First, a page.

On Thursday and Friday, the Florida Legislature, which is working on redistricting for the state, came to an apparent agreement on the congressional map that both chambers are satisfied with. This quick compromise was not terribly surprising, sense both maps from the different chambers where fairly similar in many parts of the state. With the likely map now public, I decided to go ahead and do a detailed breakdown of the district map, and its effect on the state.
Florida’s current legislative and congressional districts are heavily gerrymandered to favor the incumbent Republican Party. Despite the state’s swing nature, the Republicans always maintain a compelling majority of congressional and legislative seats. Even after the blue waves of 2006 and 2008, Republicans still help most of their seats thanks to the gerrymandering involved. This has been helped by the 1992 creation of 3 majority-black congressional districts in the state of Florida. These districts, only one of which is compact, allows for Republicans to pack African Americans into these districts, and thus ensure their dominance in areas like Orlando, Tampa, and South Florida.
One major change to how districts are drawn took place in 2010, when voters passed the FAIR DISTRICTS ammendments, which stated that districts must be compact, and that districts could not be drawn to favor a politican or political party. The measures passed with a healthy 62% margin, winning in many conservative states.
This passage, which was something the Republican majority didn’t want, put them in a position of being forced to draw more compact districts. However, as they began the line-drawing process, they continuously said that the 3 majority-black districts could not be eliminated because they where protected by the Voting Rights Act. However, their is strong court precedent that does not back up this claim. The most telling case is Shaw v Reno. This case saw the Supreme Court strike down a seat drawn in North Carolina that, looking like a snake, packed in every African-American in the area. The district was ruled a racial gerrymander, and thrown out. The district would later being upheld in a future court case after the district was modified, and the argument for its shape was that it aimed to create a safe Democratic seat. The court, which will not strike down political gerrymandering, upheld the new district. However, sense FAIR DISTRICTS exist in Florida, any such explanation for the majority-African American districts can’t be used. Another case, Miller v Johnson, saw the Supreme Court strike down a similar African-American packed district in Georgia. There is clearly court precedent that badly-drawn districts to pack in minorities is not allowed.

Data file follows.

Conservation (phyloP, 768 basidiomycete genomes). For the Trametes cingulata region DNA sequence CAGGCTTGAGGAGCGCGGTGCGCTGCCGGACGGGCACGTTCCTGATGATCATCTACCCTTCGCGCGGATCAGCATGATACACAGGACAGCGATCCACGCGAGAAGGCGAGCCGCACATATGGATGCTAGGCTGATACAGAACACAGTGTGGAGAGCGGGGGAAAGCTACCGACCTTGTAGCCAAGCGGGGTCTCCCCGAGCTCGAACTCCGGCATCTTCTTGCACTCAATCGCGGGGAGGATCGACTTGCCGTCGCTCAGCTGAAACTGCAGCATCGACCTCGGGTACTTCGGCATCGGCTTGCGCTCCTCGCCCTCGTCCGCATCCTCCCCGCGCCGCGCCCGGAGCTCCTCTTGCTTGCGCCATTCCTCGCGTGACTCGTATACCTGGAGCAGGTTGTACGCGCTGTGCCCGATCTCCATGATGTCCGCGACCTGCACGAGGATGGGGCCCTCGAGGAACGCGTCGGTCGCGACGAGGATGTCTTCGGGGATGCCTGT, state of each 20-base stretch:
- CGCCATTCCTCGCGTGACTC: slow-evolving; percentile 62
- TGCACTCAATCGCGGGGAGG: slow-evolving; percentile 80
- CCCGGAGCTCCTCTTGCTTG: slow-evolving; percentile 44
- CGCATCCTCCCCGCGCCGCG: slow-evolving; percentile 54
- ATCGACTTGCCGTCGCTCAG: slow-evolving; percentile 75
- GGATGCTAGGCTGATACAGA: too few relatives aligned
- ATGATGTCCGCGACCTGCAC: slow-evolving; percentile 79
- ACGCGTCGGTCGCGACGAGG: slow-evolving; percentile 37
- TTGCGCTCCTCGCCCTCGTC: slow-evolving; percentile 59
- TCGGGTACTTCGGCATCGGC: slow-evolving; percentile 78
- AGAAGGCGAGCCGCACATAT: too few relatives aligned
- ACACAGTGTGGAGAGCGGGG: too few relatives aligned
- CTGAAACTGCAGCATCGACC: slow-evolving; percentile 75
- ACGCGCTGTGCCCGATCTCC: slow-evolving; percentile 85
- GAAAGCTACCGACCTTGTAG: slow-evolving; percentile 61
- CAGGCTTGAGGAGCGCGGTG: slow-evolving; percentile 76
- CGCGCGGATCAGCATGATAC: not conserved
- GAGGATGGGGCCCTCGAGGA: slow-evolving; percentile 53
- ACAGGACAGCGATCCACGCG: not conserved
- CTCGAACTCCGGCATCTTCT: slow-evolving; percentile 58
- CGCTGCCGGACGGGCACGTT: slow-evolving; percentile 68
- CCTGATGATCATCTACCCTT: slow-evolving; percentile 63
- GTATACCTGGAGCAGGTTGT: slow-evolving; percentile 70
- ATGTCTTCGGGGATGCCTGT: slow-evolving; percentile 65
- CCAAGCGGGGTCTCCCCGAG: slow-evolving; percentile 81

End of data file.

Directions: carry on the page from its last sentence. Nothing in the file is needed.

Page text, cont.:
I will get back to this issue in a little bit as I begin to go through the different districts.
The New Plan
The plan proposed by the state legislature is for 27 districts, with 2 new ones being added thanks to results of the US Census. Both new districts are concentrated in the fast-growing I-4 corridor region. One is a Republican-friendly seat, and the other is a Democratic-friendly seat with a strong hispanic minority (41%).
The plans can be seen below…
Another view, without the county lines and other landmarks… below..
The new plan still maintains racial gerrymandering in north and south Florida region. Some of the worst-offending districts are below…
First, lets start off with the 5th district, which used to be the 3rd. Its a majority-black district that snakes its way from Jacksonville down to Orlando. it packs in African Americans wherever it can, and in doing so, ensures most of the districts around it in the Orlando district favor Republicans.
Followed by this, we have the the 20th, formerly the 23rd. This is the other racially gerrymandered district, which used open Everglades land and Sugarcane fields (with little population) to connect the African-American communities in West Palm Beach and Ft. Lauderdale.
This crazy result leaves us with the 22nd district, which connects with the 20th, looking bizarrely shaped as well, hugging the coast.
Then we have the 24th, a majority-Hispanic district, which takes communities in Miami-Dade, goes across federally protected Everglades land, and connects other communities in the West Coast.
The next district hugs the coast of the Tampa metro area, and then moves into Pinellas County, which is across the bay. In doing so, it ensures the district in Pinellas is slightly less Democratic than it could be.